19 September, 2018
Salvation: An ironical and expressive story
“Salvation” is the third chapter in “The Big Sea” by Langston Hughes. The chapter covers a short autobiographical note from the author’s childhood about how he lost faith on Jesus. The story revolves around the time when Hughes was twelve years of age. There was a church revival at Auntie Reed’s church a night before the revival ended there was a special meeting for the children (Hughes 1). Hughes was convinced that he would see Jesus and be saved as this was what he had heard from not only Auntie Reed but also from all the other adults. At the revival however, Hughes and Westly are the only ones remaining on the “mourners’ bench”. After Westly lies and gets saved Hughes is the only one remaining, but he also finally lies and says that he saw Jesus. This experience affected him deeply, not only does he lose his faith on Jesus but also cries due to what had just happened with him. “Salvation” by Hughes has a dramatic plot irony due to the story line and an expressive style of writing as it is a first person narration.
“Salvation” has a situational irony in the story as more Hughes was lost in his thought process, the more people rejoiced of him being saved. As told by Auntie Reed and other elders at the church Hughes believed that “when you were saved you saw a
light, and something happened to you inside! And Jesus came into your life!” (Hughes 2). He believed them as they were old and knew more. On the other hand, what follows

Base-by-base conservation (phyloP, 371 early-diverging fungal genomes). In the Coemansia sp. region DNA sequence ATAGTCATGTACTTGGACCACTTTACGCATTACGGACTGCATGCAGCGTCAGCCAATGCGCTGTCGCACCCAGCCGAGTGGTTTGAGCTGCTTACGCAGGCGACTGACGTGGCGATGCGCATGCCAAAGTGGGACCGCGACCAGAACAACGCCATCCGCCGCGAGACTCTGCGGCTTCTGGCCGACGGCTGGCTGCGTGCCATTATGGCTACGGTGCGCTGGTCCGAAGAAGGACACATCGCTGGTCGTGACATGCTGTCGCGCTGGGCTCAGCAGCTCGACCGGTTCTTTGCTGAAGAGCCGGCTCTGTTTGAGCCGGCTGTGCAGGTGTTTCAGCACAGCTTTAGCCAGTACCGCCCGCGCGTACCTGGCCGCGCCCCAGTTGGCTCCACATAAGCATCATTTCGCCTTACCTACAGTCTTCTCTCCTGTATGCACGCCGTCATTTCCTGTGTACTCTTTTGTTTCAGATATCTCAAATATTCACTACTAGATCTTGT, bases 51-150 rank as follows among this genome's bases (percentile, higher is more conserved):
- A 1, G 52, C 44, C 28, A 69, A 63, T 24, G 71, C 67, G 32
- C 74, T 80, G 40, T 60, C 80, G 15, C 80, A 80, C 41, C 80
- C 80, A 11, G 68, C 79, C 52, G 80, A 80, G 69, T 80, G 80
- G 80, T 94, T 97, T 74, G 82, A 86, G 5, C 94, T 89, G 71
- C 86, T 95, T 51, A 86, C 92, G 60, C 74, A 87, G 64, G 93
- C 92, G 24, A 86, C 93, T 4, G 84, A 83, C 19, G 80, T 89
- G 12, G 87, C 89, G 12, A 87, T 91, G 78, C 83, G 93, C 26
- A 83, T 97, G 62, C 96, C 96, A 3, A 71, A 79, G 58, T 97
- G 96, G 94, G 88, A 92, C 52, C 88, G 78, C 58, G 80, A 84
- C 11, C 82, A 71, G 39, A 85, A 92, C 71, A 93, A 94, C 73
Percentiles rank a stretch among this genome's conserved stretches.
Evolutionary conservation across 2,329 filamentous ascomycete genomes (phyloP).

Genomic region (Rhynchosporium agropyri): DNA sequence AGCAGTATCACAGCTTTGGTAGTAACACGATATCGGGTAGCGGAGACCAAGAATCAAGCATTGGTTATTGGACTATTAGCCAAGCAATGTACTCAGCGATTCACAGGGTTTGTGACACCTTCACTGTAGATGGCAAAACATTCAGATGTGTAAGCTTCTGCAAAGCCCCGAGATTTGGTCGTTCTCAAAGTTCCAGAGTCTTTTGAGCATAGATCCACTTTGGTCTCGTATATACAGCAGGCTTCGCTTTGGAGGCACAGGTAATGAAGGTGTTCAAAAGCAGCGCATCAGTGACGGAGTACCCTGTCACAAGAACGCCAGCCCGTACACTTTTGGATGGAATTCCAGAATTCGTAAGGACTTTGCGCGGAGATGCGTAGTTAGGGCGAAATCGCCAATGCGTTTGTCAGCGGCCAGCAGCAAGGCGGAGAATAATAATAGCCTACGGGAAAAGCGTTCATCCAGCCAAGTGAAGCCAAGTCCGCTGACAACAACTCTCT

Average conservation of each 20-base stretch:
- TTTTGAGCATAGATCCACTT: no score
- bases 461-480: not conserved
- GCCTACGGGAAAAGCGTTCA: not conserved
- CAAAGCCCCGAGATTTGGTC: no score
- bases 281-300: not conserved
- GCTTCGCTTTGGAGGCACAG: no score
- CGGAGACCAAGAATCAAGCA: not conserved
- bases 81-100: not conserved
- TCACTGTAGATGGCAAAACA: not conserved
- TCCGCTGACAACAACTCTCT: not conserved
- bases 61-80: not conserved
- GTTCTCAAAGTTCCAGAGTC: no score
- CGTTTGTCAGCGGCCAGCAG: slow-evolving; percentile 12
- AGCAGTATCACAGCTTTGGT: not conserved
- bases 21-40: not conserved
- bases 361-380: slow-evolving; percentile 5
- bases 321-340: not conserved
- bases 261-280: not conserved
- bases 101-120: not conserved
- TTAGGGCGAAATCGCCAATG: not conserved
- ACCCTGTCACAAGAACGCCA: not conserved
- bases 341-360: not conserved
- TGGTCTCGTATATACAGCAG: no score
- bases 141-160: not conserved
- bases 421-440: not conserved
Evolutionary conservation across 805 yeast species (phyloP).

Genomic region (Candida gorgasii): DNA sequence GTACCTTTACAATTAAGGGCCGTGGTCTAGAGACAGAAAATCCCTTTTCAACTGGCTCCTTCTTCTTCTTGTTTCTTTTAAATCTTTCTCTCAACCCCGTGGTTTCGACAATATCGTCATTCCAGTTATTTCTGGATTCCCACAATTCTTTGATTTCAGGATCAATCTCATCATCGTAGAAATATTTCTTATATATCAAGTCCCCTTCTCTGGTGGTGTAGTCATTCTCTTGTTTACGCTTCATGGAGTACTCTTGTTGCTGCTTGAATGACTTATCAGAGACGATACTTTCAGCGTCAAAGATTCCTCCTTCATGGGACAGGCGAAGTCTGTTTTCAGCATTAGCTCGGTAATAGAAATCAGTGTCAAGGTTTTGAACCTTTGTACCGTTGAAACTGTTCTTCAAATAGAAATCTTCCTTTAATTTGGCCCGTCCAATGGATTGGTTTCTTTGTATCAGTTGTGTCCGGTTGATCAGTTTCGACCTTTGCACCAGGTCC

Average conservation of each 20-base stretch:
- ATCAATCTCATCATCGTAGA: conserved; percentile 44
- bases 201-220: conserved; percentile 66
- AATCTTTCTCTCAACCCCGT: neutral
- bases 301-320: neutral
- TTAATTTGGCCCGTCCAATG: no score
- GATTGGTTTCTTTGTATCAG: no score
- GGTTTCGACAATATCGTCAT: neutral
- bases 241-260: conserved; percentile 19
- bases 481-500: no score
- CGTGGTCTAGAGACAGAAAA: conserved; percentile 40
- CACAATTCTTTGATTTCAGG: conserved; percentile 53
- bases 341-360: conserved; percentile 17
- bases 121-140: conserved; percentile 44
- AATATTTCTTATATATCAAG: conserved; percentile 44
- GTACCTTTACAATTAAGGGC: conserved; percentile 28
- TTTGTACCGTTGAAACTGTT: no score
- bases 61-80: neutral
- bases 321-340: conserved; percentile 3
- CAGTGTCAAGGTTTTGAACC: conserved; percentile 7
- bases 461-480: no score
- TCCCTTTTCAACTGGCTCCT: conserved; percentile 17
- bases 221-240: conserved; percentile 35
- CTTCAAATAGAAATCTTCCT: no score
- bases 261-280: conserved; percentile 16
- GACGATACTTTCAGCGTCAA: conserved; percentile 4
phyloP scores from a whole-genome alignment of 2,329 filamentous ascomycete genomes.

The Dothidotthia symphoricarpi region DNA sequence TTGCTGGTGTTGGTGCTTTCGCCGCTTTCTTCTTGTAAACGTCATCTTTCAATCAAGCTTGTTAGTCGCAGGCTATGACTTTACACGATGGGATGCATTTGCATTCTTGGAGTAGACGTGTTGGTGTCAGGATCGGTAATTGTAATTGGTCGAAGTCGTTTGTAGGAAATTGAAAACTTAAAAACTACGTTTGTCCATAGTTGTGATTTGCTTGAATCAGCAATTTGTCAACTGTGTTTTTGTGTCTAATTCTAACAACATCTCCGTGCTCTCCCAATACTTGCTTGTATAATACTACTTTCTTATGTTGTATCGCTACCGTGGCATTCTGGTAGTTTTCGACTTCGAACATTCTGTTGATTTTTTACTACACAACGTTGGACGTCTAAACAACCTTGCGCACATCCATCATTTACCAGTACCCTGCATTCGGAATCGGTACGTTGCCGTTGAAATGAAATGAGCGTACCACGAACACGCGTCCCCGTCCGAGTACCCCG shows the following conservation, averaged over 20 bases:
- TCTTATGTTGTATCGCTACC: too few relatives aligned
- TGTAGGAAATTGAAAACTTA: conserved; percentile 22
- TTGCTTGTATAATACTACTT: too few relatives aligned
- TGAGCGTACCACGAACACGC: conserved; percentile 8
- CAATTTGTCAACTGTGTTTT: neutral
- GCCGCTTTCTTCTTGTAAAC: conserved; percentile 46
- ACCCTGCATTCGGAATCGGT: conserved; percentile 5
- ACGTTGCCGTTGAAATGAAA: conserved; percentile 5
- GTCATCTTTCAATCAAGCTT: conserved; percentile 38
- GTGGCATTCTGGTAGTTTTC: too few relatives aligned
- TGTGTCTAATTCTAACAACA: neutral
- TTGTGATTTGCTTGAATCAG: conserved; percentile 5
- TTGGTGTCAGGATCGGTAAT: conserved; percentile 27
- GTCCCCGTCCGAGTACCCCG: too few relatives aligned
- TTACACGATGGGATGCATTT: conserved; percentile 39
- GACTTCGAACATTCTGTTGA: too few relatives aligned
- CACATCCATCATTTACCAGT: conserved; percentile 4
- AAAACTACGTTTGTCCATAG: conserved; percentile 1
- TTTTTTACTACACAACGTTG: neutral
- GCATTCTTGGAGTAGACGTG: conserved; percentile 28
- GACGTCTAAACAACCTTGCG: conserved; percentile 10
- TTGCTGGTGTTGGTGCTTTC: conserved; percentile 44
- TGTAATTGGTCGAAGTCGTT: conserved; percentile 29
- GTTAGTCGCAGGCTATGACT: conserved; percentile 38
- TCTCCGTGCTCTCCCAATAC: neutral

next is sheer disappointment for him. Nothing goes as imagined by the little twelve year old as neither could he experience or feel Jesus in his soul nor see Him. Despite all the prayers by his aunt and other fellow congregants, Hughes did not see anything and started to feel ashamed of himself. Finally, he lies about seeing Jesus and stands up for being saved, the whole congregation rejoices. “Waves of rejoicing swept the place. Women leaped in the air” (Hughes 13). Even when the narrator cries at night about lying to everyone in the church and feeling guilty, his aunt thinks that he is crying as Jesus had come into his life. Little did she know that this experience had totally taken Hughes believes away, that he no longer believed in Jesus. This also sheds light on the religious hypocrisy that prevails in the society. There is also a verbal irony in the story; the title “Salvation”. The core purpose of the story was for Hughes to find salvation, but the way story is shaped by the trail of twists instead of finding salvation Hughes loses his faith from religion completely.
The narrator follows an expressive style of writing the story as it is filled with emotion, values and use of personal language. The story consists of words that bring emotions and feelings to it. This story serves as an emotional rollercoaster for the narrator and for readers. From the very beginning in paragraph two where he...